Are budget interruptions a ‘catastrophe’ for military readiness? Hardly
A congressional committee is holding a hearing this week about how interruptions in the annual federal budget process impact the Department of Defense and the service branches of the military. Expect complaints from military brass and lawmakers about how continuing resolutions, orCRs, impact military planning, but know that research from government watchdogs indicates the military will probably be just fine dealing with what are now regular budget delays from Congress.
First, some important context on this week’s hearing. Every year, Congress is in charge of debating and passing appropriations legislation that funds more than $1.5 trillion in annual government spending. Almost every year, Congress fails to do their job on time. Appropriations bills are technically due by October 1 of each year, because that is when a new fiscal year starts, but Congress is almost always late. When they’re late, lawmakers usually pass what’s called a continuing resolution, which funds government programs at the same levels as the immediately previous fiscal year.
Federal agencies, including the Department of Defense, have been operating under a CR for the current fiscal year, FY 2022, since it began on October 1, 2021. The current CR runs until February 21, 2022, and funds federal programs at FY 2021 levels. (Side note: a CR is different from a government shutdown, which is typically the date that either regular appropriations or a CR is set to expire.)
This week’s hearing has come about because, for years now, military officials and some lawmakers have complained about how a CR affects military “readiness.” The term broadly means “the forces’ ability to fight and meet the demands of their assigned missions.”
Suggestions that the military is not “ready” to fight and accomplish its missions may be frightening, especially when national security may be at stake. Sen. Jon Tester (D-Mont.), the top Democratic Senator in charge of defense appropriations, said just last week that “a CR would be a catastrophe for our defense,” echoing concerns of military officials.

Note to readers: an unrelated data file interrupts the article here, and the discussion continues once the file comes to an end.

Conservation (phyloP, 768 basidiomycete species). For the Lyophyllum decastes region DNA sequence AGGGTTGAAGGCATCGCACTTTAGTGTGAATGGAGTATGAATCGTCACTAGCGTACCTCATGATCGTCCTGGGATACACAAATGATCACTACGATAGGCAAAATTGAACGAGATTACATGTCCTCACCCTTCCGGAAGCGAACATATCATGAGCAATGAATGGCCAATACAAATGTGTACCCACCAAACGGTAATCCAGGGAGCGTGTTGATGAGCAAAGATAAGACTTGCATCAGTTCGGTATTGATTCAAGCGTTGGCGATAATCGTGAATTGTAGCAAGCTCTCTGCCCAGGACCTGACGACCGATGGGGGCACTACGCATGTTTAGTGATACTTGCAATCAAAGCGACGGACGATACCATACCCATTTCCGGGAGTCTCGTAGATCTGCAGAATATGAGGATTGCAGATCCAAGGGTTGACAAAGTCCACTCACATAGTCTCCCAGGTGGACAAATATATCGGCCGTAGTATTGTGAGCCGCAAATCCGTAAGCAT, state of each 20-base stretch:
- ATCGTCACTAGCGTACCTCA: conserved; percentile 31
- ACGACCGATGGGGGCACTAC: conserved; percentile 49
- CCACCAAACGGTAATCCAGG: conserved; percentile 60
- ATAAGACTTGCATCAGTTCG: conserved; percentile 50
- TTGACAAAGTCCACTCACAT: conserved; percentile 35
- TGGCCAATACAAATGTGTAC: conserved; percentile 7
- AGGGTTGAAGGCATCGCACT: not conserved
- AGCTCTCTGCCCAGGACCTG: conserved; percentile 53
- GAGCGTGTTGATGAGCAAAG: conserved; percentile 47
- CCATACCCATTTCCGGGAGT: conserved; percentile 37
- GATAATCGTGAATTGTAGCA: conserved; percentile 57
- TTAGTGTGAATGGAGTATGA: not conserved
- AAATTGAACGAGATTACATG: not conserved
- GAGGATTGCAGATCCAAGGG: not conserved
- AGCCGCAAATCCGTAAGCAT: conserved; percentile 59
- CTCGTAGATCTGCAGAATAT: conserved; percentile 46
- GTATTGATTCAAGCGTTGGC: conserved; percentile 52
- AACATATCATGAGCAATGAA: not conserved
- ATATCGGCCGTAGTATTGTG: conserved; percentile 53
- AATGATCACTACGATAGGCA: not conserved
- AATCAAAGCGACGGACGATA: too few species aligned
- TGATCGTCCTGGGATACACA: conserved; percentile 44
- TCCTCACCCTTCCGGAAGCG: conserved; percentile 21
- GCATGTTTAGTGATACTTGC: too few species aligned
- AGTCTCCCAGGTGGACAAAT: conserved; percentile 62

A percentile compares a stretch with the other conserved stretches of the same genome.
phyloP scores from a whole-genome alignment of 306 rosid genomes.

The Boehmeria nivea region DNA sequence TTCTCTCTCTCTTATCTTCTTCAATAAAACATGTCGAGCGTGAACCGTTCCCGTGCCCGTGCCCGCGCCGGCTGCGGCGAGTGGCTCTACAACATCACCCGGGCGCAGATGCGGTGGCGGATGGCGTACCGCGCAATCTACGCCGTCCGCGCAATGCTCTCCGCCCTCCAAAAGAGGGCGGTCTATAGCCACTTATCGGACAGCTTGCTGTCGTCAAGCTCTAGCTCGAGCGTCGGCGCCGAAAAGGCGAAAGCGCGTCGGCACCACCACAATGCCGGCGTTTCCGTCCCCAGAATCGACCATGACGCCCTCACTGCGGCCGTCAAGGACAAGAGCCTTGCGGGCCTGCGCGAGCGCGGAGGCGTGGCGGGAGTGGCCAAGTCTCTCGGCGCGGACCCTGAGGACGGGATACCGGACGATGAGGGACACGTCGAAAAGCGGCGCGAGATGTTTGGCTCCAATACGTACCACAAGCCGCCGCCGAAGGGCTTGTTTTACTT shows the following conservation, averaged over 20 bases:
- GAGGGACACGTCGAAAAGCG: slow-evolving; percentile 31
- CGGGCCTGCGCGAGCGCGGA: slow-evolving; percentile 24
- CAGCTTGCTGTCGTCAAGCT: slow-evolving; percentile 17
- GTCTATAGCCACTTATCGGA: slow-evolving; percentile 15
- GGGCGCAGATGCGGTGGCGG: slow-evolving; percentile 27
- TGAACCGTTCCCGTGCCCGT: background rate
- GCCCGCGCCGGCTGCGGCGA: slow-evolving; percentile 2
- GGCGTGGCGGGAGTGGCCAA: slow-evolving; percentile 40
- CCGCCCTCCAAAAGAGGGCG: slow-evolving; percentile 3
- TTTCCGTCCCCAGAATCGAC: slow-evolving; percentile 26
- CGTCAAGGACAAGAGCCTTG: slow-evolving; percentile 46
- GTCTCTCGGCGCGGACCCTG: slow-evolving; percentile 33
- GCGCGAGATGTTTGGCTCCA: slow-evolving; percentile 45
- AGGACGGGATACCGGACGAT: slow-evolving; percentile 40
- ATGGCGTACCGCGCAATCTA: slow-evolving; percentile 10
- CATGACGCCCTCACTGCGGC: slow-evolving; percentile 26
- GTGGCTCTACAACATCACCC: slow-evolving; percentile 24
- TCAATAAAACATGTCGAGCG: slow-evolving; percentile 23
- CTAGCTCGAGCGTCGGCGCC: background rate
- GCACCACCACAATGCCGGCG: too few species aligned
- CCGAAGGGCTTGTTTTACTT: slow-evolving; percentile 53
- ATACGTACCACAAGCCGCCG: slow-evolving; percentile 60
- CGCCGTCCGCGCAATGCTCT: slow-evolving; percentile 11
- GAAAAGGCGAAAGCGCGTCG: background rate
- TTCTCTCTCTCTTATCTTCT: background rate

But is this really the case?
Not quite, says one of the top government watchdogs responsible for overseeing federal government agencies and their performance.
Last year, the Government Accountability Office released a study — which Congress had asked it to complete — examining how the military responds to CRs.
First, GAO found that, like many federal agencies, the Department of Defense is often operating under a CR. Including calculations for the current fiscal year (2022), the Pentagon has operated under a CR for 1,436 days since FY 2010, a span of just over 12 years. That’s almost four total years under a CR, or nearly one-third of the time.
Accordingly, the military has found several ways to cope with the effects of CRs that, by now, are quite predictable in Washington, D.C. The Pentagon and the service branches have strategically moved contract start dates so that they run into the start of the following fiscal year, when CRs are more likely to occur. They postpone certain “nonessential purchases and training” until later in the year, with “no impact to readiness.” The military even has a regular practice of planning every single year for 30-day, 60-day, and 90-day CRs, since they have become such a common practice in Congress.
In other words, CRs have become a way of life in the U.S. military. They have even less of an effect in some DOD spending accounts than others. For example, while Operation and Maintenance and Personnel account funding is generally only available for one year at a time, the military has multi-year spending authority on Research Development Test and Evaluation (RDT&E; two-year), Procurement (three-year), and Military Construction (five-year) accounts.
GAO even looked at the major acquisition programs in the military that “specifically cited the potential for program delays or cost increases” due to CRs, and found “the programs we reviewed were able to avoid delays and cost increases during the fiscal years affected by a CR.” In other words, the few programs that specifically cited CRs as a risk in the past were not actually delayed — and did not actually experience cost increases — as a result of real-world CRs.
A 2019 RAND Corporation study had similar findings, with the Congressional Research Service writing that the study “did not find strong evidence … indicating that CRs are generally associated with delays in procurement awards or increased costs.”
Now, to be sure, CRs are not a good thing for the federal government overall, including the Department of Defense. On the contrary, CRs are evidence that Congress is not doing its job — and that lawmakers are not doing their job on time. Lawmakers need to reform the federal budget process so that Congress is regularly sending the president budgets that the president can sign on time, before the start of a fiscal year.
But be wary when lawmakers or military officials say at Wednesday’s Congressional hearing, like Senator Tester said last week, that CRs are a “catastrophe.” The claim does not hold up to evidence, and it’s a similar line of thinking that leads Congress to increase the military budget again and again every year without much question. And it’s yet another example of why the military budget is such a broken element of the sprawling federal budget process.